Aaron Swartz, an early employee of the link-sharing site reddit, is dead at the age of 26, the Associated Press has confirmed. The 26-year-old programmer and internet activist reportedly hanged himself in his Brooklyn apartment weeks before he was to appear in court for illegally downloading millions of scholarly articles.
Charged with data theft from the scientific journal archive JSTOR through the Massachusetts Institute of Technology network, Swartz faced up to 35 years in prison and a $1 million fine. He pleaded “not guilty” to the charges in court on Sept. 24, 2012.
Swartz’ uncle Michael Wolf confirmed “the tragic and heartbreaking news” of his death to The Tech.
His family and partner wrote in an official statement:
Aaron’s death is not simply a personal tragedy. It is the product of a criminal justice system rife with intimidation and prosecutorial overreach. Decisions made by officials in the Massachusetts U.S. Attorney’s office and at MIT contributed to his death. The US Attorney’s office pursued an exceptionally harsh array of charges, carrying potentially over 30 years in prison, to punish an alleged crime that had no victims. Meanwhile, unlike JSTOR, MIT refused to stand up for Aaron and its own community’s most cherished principles.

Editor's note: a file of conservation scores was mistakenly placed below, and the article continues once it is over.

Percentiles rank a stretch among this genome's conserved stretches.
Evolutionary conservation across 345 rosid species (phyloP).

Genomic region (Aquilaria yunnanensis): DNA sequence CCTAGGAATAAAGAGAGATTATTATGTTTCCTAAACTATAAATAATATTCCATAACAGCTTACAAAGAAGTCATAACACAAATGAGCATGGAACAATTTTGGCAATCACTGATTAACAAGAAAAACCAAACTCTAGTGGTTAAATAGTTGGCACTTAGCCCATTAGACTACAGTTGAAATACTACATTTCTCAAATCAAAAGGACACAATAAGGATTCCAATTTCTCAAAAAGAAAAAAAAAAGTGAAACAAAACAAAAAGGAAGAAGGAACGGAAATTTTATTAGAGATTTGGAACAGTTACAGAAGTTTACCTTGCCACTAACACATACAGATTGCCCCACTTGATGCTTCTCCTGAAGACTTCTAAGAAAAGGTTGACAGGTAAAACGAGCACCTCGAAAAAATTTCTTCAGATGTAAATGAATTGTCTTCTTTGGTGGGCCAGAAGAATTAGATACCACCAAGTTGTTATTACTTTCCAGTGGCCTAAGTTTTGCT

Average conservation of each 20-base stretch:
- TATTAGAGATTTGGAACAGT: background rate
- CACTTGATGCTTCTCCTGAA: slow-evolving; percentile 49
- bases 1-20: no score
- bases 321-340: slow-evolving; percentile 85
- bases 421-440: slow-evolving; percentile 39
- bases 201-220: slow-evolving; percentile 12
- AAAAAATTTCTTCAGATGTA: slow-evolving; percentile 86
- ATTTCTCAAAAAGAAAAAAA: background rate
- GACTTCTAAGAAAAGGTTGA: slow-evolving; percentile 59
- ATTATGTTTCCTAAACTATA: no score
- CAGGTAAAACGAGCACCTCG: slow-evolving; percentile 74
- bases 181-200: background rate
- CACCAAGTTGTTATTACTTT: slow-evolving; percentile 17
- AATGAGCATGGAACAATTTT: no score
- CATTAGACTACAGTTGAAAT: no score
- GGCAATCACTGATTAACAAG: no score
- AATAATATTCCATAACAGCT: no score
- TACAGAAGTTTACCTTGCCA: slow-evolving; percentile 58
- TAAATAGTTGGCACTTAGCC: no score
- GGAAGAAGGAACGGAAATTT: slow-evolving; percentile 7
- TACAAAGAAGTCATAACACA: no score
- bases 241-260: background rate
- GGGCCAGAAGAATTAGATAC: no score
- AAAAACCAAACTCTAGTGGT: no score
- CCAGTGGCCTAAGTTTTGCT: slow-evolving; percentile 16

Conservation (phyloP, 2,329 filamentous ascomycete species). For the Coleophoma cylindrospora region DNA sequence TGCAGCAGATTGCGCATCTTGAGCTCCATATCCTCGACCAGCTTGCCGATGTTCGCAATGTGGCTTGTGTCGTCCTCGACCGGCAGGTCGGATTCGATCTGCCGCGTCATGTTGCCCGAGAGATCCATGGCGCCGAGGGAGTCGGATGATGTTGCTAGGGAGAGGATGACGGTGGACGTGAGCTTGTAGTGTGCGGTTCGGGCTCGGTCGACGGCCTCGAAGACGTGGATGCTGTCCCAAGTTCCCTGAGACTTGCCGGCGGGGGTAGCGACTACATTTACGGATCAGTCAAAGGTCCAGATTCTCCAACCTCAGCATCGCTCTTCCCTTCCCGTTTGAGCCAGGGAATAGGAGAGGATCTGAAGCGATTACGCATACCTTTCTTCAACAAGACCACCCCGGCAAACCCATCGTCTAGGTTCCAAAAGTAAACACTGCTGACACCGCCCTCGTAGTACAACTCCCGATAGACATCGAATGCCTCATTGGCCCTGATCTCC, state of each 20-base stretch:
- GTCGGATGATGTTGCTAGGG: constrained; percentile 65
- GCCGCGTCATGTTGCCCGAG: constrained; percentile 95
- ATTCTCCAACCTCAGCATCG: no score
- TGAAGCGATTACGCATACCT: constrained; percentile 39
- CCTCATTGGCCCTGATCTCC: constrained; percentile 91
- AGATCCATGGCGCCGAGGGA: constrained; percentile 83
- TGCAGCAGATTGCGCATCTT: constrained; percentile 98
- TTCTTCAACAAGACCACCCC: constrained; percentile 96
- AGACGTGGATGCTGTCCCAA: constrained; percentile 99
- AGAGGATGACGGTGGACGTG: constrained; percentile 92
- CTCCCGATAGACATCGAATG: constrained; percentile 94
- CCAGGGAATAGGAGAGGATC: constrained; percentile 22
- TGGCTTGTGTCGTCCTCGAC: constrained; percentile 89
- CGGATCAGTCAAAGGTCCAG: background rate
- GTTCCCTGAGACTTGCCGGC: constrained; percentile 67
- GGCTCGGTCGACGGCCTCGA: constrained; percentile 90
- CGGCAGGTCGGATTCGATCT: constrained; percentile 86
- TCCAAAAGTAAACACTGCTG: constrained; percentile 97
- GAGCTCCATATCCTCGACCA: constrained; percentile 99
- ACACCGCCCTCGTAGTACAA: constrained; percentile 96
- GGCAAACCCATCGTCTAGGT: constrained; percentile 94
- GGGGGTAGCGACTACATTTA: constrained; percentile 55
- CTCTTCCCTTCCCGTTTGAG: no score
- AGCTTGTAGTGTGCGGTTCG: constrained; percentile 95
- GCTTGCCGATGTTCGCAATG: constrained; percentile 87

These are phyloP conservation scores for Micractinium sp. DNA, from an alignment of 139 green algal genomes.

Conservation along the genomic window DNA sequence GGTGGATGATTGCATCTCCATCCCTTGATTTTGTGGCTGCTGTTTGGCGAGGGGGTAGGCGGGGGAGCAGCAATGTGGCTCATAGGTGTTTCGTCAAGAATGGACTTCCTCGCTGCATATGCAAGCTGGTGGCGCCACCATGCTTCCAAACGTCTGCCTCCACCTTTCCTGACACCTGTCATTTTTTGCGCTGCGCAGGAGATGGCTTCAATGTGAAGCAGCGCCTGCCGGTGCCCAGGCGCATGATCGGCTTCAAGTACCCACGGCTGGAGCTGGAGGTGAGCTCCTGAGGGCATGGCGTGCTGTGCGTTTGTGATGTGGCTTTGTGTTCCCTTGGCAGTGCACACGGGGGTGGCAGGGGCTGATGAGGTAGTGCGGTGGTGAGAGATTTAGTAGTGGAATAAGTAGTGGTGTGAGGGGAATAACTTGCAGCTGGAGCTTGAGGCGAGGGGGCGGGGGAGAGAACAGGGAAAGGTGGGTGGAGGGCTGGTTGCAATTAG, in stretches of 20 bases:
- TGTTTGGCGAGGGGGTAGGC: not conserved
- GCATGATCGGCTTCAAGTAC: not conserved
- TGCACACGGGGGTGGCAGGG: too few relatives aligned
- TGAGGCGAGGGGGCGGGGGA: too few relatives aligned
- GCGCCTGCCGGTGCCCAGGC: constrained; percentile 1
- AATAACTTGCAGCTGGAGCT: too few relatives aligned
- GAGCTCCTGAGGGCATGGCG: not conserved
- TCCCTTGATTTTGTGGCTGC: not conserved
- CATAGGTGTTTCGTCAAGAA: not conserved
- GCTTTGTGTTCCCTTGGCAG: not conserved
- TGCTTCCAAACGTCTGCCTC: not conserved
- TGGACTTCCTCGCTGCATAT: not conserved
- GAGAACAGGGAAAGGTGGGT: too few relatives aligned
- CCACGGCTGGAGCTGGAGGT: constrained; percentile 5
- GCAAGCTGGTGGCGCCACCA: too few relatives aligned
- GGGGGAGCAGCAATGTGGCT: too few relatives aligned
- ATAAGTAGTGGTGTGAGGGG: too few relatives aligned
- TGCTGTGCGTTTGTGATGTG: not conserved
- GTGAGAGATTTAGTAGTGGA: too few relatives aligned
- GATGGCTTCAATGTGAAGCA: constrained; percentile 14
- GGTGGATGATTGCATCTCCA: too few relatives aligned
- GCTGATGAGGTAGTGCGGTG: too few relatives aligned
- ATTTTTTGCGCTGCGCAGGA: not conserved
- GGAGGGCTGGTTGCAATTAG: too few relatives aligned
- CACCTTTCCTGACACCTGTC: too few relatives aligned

Swartz’ accomplishments included co-writing the RSS technology of aggregating news headlines, audio, and videos that powered reddit and other sites at the age of 14; and founding the software company infogami, which merged with reddit in January 2006. He was was asked to resign from reddit shortly after the company was acquired by Conde Nast in October of that year. Swartz is also a founder of DemandProgress.org, an activist group that fights against internet censorship.
His family added, “Aaron’s insatiable curiosity, creativity, and brilliance; his reflexive empathy and capacity for selfless, boundless love; his refusal to accept injustice as inevitable—these gifts made the world, and our lives, far brighter. We’re grateful for our time with him, to those who loved him and stood with him, and to all of those who continue his work for a better world.”